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September 02, 2023

Verizon? What Corporation will do to Save Their Dividends

Verizon has chosen not to layoff employees during the pandemic. However, Verizon was already planning to cut $10 billion in spending by 2021. This plan was put in place before the pandemic hit. It’s hard to believe they’ve been able to keep all their workers on payroll and continue to cut costs. Without using traditional layoffs & instead opting for a large retraining program, Verizon will need to find other ways to trim their budget during the economic downturn brought on by the Coronavirus. Keep in mind Verizon has cut employee benefits in the past, for instance in 2005 they froze the employee pension plan. This begs the question, what will Verizon do to save the dividend in 2021?

Fortune 500 companies have been scrambling to protect their dividends and keep their shareholders happy. The results have been generally negative for workers at those companies. This trend has affected companies in many different industries. Let’s take a look at some specific examples from AT&T and ExxonMobil.

Back in June of 2020, The Dallas Morning News reported that AT&T was planning a $6 billion job cost-cutting initiative which would, “make ‘sizable’ job cuts and close hundreds of retail stores”. Also having added a large merger debt to its Balance Sheet, the company has cut thousands of U.S. jobs through the pandemic. This is obviously a response to the current economic downturn but the plan was made with the goal of preserving the dividend, declared at $0.52 per share this last June 25th. The Dallas Morning News also reported that, “AT&T has been under pressure to reduce costs and sell assets to help pay down debt, expand 5G wireless networks, raise its shareholder dividend and expand its WarnerMedia entertainment offerings”. The results have been several thousand job cuts and several hundred closed storefronts. 

This Last Quarter, ExxonMobil led the Oil industry, reporting second quarter earnings of $4.7 billion, outperforming Chevron. Even though the Oil giant faced giant losses in 2020, it now recovers and heads in the right direction through the third quarter. The company finds itself surrounded by largely positive media coverage, as Reuters reports ExxonMobil will restart employee retirement plan contributions come Oct. 1st, and Common stock dividends stand at 6.04%. After having experiencing its first back-to-back quarterly loss in over 36 years & cutting thousands of jobs last year, the company now prepares to meet the growing oil demand and protect its dividend, through measures such as limiting their capital spending, per The Business Report.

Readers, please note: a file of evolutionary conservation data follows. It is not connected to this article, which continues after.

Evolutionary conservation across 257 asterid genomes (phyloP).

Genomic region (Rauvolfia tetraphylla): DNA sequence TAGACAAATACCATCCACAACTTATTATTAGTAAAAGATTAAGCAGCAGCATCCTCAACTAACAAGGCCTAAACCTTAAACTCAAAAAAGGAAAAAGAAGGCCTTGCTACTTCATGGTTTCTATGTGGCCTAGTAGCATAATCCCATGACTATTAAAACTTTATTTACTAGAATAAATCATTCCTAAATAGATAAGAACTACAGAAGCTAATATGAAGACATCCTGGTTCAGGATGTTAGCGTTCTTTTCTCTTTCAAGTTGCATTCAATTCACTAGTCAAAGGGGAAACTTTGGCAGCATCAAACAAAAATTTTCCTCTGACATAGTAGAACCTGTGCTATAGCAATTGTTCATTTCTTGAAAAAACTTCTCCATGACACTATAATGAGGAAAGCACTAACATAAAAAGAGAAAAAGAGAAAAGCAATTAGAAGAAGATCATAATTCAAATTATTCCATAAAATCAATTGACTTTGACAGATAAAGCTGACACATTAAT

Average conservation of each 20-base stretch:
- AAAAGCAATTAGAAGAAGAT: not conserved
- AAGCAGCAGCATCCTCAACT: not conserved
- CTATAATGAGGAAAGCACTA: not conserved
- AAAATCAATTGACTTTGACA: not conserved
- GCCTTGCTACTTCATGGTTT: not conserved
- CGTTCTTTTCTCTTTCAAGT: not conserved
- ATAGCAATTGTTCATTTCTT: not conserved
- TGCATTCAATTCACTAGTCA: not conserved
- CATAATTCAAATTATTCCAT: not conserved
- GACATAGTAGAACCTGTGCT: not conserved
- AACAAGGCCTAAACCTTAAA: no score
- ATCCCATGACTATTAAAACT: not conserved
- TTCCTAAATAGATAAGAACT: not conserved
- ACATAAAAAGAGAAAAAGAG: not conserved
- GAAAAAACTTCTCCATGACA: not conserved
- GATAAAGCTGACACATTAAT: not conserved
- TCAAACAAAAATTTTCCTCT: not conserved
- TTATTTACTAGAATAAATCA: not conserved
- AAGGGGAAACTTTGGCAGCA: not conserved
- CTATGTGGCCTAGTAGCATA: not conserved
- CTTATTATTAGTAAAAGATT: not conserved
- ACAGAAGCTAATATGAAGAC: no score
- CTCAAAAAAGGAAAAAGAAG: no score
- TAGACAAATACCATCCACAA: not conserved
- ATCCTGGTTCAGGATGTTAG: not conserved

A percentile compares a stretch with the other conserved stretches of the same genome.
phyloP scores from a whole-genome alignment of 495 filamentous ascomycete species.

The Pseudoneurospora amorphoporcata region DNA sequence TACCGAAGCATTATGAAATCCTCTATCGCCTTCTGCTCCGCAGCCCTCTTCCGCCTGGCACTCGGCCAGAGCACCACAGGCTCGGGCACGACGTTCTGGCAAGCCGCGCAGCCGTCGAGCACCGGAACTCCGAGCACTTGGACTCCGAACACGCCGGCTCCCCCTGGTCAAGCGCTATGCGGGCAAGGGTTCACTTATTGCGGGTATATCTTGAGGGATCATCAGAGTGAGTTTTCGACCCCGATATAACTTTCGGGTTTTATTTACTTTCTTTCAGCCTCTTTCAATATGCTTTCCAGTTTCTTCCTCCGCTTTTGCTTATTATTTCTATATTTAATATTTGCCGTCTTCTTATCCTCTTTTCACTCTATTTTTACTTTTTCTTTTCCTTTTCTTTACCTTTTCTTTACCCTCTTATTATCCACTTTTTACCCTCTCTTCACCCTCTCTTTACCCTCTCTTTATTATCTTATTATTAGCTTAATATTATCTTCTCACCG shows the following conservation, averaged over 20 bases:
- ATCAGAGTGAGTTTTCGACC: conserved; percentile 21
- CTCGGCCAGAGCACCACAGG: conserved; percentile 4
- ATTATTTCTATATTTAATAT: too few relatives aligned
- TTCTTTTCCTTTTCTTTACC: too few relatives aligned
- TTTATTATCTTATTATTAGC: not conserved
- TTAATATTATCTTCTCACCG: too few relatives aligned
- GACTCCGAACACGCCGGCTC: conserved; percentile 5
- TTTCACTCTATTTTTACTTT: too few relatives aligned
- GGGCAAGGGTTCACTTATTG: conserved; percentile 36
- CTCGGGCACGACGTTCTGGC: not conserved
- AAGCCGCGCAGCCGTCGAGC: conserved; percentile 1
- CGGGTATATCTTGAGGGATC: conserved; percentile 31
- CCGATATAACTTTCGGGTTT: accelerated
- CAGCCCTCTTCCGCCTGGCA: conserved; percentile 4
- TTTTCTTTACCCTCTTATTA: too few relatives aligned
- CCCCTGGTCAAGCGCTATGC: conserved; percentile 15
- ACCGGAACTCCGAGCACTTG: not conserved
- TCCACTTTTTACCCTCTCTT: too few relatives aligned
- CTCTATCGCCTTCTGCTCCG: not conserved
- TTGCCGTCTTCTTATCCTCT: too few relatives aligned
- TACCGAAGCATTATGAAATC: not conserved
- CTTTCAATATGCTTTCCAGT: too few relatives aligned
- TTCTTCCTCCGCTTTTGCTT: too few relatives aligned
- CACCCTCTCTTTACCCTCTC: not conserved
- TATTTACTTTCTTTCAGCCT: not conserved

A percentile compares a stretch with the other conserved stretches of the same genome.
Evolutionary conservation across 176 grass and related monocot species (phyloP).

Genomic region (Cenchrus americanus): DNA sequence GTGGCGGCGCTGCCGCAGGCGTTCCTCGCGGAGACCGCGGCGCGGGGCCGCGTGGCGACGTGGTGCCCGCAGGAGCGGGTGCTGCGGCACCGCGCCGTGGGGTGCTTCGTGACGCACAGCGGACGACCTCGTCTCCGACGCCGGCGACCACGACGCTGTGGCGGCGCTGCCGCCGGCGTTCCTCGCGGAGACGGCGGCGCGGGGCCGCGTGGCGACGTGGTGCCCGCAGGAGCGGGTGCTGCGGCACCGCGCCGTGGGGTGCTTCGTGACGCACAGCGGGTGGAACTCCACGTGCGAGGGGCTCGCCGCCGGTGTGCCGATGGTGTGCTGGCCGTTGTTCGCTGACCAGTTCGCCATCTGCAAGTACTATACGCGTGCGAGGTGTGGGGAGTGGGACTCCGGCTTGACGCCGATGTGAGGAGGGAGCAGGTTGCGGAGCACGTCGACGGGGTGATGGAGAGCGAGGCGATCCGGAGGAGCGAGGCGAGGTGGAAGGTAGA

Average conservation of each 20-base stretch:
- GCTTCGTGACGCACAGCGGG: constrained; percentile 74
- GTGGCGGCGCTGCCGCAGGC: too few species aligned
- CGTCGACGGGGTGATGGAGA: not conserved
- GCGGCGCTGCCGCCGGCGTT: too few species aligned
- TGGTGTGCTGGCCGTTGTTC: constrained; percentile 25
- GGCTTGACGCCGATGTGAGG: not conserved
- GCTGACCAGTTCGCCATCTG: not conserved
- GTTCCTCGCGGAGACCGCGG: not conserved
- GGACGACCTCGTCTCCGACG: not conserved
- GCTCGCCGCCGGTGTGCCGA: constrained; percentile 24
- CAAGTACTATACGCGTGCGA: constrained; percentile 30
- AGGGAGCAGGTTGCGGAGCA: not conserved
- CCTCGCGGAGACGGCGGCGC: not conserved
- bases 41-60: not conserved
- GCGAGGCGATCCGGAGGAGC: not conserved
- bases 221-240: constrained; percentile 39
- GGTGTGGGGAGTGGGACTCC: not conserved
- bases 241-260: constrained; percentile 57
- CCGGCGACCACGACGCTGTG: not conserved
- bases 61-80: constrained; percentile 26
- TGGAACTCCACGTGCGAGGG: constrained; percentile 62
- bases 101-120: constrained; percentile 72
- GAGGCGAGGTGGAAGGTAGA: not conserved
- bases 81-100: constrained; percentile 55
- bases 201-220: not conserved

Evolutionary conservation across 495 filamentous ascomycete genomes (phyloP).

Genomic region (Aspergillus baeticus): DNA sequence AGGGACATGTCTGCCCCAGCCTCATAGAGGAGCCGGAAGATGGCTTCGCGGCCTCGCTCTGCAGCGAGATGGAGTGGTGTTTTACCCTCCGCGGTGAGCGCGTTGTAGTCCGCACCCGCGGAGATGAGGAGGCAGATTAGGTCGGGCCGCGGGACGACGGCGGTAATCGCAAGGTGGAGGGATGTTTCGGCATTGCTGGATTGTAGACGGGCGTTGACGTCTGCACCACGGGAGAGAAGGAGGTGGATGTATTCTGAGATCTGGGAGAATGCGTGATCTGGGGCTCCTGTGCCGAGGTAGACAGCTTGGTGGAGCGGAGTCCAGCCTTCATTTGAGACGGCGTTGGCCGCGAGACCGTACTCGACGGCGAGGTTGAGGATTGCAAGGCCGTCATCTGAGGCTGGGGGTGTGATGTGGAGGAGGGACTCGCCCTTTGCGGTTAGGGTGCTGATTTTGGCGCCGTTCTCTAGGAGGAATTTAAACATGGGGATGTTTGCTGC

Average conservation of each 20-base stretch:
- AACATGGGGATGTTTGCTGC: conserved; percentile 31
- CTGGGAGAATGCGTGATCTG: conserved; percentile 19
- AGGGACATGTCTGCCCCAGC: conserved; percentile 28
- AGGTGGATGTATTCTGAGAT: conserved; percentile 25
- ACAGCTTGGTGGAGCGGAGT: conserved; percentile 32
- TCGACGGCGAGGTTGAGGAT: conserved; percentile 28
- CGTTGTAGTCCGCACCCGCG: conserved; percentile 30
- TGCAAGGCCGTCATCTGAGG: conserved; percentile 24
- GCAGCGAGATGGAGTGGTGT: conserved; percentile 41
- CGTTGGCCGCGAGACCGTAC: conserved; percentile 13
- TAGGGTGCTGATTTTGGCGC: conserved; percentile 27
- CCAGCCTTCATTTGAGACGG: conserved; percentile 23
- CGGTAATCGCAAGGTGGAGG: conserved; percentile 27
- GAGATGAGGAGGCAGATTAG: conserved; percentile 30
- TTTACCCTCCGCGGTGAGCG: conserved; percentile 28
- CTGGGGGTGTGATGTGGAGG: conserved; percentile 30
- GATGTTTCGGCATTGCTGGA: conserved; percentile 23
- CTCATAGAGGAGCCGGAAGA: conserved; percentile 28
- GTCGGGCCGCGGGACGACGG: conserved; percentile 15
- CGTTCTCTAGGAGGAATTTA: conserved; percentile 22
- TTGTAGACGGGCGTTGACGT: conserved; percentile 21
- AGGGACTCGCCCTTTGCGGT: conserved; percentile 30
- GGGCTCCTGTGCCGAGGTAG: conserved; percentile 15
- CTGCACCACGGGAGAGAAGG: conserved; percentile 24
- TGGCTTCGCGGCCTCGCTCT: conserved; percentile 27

A PIP or “Performance Improvement Plan” is essentially a severance offer to leave the company. According to Forbes, ExxonMobil made changes to their performance evaluation process in order to justify more job cuts. Back in April of 2020, they raised the number of employees who were in the “Needs Significant Improvement” (NSI) category from 3% to 8% of all US workers. Employees who were placed in the NSI category qualified for a PIP. ExxonMobil employs about 75,000 people, so an 8% reduction would result in about 6,000 people out of a job. According to Business Insider, the changes made to ExxonMobil’s employee evaluation process were an attempt to, “cut more jobs without traditional layoffs." 

All of these decisions are being made in the name of protecting dividends. ExxonMobil has raised the payout on their dividend annually for 37 straight years, and it is very much a streak they would like to continue. When corporations prioritize their dividend the result is typically a lot of employees out of a job. 

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